Published by Communications and Public Affairs (519) 824-4120, Ext. 56982 or 53338
October 29, 2004
Research in arts, social sciences receives funding boost
The University of Guelph has received more than $1.4 million for research, fellowships and graduate scholarships in the arts and humanities.
Twenty-eight U of G post-doctoral researchers and students will benefit from the funding announced this week by the Social Sciences and Humanities Research Council of Canada (SSHRC). The federal agency promotes university-based research and training that focuses on social, cultural and economic issues.
SSHRC supports research through post-doctoral and doctoral fellowships and through scholarships at the doctoral and master’s levels. Awards announced this week are for 2004, and dollar amounts range from $17,500 for master’s students up to $105,000 for doctoral scholarships.
“I want to offer my congratulations to the students who received these awards and to their advisers,” said Chris McKenna, associate vice-president (research). “The range of research interests that are being funded indicates that U of G continues to add breadth to its scholarly research in the arts and social sciences.”
Indeed, U of G’s funded research runs the gamut. Doctoral and post-doctoral fellowship projects include examining parents’ and adolescents’ perceptions of family time and work-family conflicts; studying the philosophers Edith Stein and Hedwig Conrad-Martius; and analysing fish poisonings and climate change in Cuba.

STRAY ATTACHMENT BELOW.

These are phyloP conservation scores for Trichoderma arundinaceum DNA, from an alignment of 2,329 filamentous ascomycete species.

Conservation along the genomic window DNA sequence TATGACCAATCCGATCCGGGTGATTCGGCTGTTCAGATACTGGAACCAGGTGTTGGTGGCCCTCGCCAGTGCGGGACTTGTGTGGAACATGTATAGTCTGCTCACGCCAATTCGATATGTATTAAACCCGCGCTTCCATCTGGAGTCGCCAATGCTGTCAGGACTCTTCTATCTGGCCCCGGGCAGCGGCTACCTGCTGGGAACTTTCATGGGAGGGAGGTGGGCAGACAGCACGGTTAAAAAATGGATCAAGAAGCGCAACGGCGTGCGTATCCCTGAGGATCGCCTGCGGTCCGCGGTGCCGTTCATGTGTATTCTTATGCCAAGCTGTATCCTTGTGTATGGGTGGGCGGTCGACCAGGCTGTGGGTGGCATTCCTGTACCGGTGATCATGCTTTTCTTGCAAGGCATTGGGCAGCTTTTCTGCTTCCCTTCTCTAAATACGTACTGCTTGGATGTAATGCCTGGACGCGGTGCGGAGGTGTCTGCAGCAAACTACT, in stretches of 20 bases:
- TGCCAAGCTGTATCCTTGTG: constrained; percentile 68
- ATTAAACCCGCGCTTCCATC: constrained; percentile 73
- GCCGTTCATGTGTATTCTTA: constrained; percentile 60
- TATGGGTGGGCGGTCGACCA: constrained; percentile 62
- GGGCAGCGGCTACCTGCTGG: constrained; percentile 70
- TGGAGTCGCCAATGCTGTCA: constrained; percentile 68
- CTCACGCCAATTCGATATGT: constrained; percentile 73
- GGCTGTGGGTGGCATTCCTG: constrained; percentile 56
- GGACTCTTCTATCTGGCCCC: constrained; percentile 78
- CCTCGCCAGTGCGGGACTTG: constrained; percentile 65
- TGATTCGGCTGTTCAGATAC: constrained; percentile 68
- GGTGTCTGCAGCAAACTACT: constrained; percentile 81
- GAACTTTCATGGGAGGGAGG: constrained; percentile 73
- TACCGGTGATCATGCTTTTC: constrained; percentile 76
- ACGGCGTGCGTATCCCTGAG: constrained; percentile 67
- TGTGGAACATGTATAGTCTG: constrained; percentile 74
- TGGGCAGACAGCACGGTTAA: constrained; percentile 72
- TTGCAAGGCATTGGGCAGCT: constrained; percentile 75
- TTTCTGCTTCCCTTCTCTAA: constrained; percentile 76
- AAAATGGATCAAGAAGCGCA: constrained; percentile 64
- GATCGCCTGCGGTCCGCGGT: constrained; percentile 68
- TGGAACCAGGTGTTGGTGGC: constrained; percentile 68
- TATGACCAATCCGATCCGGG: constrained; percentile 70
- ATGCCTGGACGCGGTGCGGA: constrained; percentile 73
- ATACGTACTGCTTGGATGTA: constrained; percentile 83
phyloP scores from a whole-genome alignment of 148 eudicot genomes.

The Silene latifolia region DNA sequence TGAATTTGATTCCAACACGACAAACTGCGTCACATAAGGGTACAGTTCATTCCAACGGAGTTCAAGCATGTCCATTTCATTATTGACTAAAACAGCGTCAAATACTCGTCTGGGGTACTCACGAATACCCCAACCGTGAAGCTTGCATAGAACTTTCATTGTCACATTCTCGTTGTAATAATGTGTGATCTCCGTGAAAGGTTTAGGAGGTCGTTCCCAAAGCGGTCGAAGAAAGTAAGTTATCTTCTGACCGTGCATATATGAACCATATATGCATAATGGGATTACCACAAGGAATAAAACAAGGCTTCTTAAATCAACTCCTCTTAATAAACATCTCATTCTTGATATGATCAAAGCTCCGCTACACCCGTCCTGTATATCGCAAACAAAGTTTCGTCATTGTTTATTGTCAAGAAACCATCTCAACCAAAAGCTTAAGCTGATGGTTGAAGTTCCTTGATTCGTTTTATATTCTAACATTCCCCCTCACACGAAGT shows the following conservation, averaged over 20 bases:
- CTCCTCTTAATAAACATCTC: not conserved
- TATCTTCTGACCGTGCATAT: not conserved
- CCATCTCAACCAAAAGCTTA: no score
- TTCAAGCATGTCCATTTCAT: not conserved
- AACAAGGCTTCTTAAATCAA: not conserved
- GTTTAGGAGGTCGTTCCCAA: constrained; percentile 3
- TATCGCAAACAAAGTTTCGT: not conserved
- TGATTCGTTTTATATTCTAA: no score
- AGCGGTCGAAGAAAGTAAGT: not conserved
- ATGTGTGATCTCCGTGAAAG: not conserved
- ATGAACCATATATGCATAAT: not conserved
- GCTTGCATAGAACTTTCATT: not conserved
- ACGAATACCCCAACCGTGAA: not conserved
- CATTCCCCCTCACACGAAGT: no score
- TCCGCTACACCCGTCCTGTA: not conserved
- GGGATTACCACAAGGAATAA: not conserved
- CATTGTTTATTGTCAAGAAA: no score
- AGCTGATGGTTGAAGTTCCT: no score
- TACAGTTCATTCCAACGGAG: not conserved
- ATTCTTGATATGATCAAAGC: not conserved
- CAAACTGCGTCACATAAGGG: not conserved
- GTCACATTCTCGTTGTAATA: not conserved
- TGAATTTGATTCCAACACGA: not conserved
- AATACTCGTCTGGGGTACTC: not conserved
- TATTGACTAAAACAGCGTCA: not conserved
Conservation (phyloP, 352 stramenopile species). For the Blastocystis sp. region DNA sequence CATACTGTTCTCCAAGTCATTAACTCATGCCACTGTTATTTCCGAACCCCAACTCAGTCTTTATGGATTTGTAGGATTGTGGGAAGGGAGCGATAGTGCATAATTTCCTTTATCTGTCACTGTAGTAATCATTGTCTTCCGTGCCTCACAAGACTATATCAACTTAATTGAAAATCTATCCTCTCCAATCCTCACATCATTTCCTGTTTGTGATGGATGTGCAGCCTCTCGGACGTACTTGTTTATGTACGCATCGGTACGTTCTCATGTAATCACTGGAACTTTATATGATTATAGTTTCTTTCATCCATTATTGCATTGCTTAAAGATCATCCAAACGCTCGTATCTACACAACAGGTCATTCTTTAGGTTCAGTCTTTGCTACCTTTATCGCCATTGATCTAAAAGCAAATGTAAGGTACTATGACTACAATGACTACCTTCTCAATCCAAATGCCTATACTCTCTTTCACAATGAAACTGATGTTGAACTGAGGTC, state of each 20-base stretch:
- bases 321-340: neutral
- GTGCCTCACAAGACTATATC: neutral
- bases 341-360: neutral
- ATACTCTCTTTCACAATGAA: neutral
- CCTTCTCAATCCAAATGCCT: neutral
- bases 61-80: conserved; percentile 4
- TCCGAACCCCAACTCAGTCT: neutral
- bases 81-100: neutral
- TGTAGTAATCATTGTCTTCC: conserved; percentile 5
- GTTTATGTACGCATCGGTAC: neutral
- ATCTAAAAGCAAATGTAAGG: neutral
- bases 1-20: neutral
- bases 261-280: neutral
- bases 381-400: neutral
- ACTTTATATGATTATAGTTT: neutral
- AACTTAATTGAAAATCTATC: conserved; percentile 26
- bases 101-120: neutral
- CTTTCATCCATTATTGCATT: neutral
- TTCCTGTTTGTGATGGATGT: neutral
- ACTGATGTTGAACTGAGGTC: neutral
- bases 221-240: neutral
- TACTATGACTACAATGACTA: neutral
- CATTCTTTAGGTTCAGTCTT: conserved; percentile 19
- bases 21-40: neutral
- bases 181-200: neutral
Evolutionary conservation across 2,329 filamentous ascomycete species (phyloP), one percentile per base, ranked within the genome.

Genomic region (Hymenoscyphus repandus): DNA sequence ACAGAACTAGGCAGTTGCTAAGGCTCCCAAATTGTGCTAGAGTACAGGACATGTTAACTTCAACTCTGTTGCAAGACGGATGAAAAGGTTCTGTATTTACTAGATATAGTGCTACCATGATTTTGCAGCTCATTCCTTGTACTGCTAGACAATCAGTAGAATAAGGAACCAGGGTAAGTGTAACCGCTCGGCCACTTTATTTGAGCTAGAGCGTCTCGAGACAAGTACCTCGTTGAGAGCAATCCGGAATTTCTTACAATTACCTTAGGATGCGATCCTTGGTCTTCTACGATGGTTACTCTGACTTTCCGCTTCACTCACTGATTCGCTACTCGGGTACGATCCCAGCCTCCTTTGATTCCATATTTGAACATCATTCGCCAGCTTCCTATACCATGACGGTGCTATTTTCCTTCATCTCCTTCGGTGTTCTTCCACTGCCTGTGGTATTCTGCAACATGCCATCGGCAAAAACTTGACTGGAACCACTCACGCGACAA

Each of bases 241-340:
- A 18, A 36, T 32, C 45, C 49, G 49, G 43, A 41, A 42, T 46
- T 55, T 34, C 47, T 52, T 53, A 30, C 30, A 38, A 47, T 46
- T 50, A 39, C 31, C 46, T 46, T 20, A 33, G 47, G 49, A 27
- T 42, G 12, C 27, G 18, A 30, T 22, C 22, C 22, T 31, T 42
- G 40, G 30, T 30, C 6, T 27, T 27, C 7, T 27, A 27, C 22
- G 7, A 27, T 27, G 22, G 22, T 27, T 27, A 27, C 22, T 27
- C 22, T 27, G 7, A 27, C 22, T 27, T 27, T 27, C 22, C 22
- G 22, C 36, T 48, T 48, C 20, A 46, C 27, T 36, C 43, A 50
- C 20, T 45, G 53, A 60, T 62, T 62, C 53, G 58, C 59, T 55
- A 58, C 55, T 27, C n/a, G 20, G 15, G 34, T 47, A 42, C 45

Graduate students received scholarships for projects that will explore topics such as aggressive behaviour in autistic children, hiring discrimination against gays and lesbians and therapies for post-traumatic stress disorder and depression.
“We are very proud of our students,” said Isobel Heathcote, dean of graduate studies, adding the funding will benefit both student research and the university’s graduate programs in the arts and social sciences. U of G has a high success rate in obtaining SSHRC scholarships, with as many as 85 per cent of doctoral applicants being approved, she said. Heathcote is also pleased that SSHRC has introduced master’s-level scholarships, saying the additional support will make it possible for even more of the best students to pursue advanced degrees.
One of those students is Julie Menten, who received a master’s scholarship to research First Nations rights of passage in adolescence and the search for belonging. “I feel honoured to be chosen and grateful and proud that my vision for research with First Nations communities was acknowledged with such a prestigious award,” she said. “It has inspired me to think about continuing with research at a PhD level, something I had not truly considered before. It has also provided me with an opportunity to reflect on how I could contribute to the betterment of our world through social science research.”
Another master’s award recipient, Dorota Turlejski, is studying the ethical implications of online couple and family therapy. She said the scholarship will allow her to dedicate the time and money her research deserves. “I am all the more motivated to pursue my chosen topic with sensitivity and integrity, as I am reminded of the social and humanitarian purpose of the award that the research I am involved in has been selected to represent.” Both Menten and Turlejski are in the Department of Family Relations and Applied Nutrition.
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